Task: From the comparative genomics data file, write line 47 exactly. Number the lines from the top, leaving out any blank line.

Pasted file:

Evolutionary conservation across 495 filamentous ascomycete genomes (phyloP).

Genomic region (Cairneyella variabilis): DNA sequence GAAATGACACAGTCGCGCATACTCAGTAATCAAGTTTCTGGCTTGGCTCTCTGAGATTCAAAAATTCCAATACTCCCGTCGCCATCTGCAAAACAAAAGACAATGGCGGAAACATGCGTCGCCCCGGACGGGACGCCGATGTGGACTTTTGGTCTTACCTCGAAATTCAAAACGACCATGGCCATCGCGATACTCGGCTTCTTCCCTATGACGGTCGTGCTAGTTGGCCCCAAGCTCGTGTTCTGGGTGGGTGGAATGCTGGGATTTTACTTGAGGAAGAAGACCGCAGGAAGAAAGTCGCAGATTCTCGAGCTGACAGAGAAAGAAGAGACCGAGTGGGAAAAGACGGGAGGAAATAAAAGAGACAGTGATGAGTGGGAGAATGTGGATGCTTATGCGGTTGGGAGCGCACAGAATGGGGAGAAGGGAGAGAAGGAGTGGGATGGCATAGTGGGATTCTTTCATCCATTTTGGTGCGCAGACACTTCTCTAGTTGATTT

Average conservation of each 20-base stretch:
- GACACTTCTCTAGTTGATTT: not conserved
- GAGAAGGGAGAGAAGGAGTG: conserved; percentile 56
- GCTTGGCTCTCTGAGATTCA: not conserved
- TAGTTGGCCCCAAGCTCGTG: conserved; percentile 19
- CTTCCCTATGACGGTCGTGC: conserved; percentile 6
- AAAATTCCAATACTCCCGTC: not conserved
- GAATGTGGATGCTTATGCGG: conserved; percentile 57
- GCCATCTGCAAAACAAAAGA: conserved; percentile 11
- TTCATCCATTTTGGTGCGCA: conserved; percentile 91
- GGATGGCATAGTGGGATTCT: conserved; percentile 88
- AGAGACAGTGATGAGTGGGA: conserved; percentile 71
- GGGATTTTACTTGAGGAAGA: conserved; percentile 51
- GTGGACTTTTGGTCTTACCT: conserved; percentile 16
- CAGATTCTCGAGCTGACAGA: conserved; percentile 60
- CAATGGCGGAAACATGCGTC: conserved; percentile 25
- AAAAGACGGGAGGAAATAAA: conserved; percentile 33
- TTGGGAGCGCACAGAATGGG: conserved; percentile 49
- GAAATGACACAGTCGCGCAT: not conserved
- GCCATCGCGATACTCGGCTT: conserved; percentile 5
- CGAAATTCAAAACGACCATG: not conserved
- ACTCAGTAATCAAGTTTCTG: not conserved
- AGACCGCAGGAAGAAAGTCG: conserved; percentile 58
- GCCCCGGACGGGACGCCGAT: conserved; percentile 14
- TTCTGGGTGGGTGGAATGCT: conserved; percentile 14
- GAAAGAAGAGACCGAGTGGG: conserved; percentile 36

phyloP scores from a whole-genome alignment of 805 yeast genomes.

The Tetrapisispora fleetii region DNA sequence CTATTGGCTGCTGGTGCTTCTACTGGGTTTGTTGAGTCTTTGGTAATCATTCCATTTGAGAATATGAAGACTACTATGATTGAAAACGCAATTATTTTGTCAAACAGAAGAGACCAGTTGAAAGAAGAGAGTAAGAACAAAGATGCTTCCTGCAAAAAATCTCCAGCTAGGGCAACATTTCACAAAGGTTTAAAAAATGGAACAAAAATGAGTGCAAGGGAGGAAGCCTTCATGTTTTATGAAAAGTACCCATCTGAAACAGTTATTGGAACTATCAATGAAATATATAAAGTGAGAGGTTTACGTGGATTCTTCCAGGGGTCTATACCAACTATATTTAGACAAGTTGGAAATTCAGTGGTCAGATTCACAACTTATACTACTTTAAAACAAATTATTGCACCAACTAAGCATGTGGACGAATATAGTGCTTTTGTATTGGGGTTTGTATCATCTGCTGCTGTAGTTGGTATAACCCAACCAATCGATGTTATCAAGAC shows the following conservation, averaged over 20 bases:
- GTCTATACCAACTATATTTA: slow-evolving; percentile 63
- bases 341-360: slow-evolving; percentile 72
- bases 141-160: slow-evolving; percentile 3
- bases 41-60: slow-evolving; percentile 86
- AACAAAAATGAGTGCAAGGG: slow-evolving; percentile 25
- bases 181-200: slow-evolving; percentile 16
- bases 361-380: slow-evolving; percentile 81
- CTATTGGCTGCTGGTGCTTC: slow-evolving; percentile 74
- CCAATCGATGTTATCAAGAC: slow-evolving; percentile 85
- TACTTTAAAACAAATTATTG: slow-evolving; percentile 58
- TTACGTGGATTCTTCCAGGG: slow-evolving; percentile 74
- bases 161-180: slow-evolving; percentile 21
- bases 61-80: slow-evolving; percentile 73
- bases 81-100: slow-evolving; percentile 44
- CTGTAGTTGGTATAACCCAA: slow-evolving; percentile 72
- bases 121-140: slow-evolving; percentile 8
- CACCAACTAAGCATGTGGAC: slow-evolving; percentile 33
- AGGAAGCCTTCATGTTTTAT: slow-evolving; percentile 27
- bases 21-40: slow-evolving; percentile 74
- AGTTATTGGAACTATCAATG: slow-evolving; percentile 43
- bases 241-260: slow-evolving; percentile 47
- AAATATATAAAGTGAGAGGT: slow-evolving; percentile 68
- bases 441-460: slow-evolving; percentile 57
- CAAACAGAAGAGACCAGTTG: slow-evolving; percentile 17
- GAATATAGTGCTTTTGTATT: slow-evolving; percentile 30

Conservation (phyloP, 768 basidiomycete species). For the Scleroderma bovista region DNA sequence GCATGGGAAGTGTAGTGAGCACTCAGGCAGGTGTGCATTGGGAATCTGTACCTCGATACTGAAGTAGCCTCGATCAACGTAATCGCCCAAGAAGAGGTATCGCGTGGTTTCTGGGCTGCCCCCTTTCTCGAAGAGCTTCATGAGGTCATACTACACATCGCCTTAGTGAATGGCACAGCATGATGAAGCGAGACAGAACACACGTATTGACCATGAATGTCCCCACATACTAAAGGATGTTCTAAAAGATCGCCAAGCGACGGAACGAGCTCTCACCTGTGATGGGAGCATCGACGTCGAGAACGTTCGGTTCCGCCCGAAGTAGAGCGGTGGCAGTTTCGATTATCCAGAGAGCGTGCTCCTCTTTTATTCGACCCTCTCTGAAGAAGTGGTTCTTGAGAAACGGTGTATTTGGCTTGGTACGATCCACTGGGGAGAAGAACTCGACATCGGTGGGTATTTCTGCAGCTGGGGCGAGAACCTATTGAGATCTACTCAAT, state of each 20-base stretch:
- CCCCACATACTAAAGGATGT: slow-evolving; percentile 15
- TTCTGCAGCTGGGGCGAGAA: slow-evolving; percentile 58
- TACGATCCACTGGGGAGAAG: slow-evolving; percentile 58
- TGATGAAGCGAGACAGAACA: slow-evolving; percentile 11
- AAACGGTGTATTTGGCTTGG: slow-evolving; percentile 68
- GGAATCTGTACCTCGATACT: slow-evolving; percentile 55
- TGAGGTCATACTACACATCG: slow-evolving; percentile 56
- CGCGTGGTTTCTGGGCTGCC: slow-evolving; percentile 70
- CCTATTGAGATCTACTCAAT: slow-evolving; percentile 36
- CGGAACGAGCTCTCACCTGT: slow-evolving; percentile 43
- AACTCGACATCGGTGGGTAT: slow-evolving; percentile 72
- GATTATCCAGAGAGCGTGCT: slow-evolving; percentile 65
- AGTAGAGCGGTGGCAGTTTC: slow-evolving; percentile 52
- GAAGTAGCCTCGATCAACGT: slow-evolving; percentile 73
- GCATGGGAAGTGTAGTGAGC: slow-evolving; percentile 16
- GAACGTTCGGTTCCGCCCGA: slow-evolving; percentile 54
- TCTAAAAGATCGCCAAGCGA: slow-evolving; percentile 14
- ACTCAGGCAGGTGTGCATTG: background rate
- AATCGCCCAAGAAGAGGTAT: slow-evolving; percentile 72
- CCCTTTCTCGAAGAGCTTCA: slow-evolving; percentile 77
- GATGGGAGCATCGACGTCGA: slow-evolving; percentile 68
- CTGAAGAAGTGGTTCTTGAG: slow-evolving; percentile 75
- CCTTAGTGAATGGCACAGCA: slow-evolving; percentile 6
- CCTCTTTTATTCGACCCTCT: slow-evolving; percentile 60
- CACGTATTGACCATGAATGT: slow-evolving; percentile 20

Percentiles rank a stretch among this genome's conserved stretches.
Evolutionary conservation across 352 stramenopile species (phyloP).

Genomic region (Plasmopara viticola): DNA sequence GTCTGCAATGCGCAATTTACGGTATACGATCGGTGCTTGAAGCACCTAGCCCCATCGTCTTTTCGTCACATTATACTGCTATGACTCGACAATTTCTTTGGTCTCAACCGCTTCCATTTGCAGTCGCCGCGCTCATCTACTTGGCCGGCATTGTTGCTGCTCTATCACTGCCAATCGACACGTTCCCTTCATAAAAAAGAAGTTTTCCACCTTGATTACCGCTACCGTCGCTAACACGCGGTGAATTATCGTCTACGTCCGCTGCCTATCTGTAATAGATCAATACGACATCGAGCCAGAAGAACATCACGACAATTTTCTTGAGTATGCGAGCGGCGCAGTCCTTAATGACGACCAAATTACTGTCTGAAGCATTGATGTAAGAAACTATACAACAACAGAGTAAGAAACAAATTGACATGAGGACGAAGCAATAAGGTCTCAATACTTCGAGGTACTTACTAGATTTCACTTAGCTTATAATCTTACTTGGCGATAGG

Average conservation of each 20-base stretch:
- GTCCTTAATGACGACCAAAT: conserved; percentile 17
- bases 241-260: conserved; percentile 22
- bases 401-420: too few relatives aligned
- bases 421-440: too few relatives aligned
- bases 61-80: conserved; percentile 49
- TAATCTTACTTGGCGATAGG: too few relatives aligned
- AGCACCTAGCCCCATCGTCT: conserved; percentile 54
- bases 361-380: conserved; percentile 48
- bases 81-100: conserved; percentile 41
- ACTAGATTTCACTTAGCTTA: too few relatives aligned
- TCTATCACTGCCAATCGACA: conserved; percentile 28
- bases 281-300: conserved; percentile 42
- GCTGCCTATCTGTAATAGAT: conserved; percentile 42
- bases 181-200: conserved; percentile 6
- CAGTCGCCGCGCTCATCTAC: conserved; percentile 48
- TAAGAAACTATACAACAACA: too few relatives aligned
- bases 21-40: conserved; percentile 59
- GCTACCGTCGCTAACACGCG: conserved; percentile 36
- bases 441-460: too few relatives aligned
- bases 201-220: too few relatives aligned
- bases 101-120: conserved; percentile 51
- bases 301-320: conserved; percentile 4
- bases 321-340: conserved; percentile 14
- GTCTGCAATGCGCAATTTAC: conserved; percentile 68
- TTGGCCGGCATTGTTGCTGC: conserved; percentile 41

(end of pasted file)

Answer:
- CACCAACTAAGCATGTGGAC: slow-evolving; percentile 33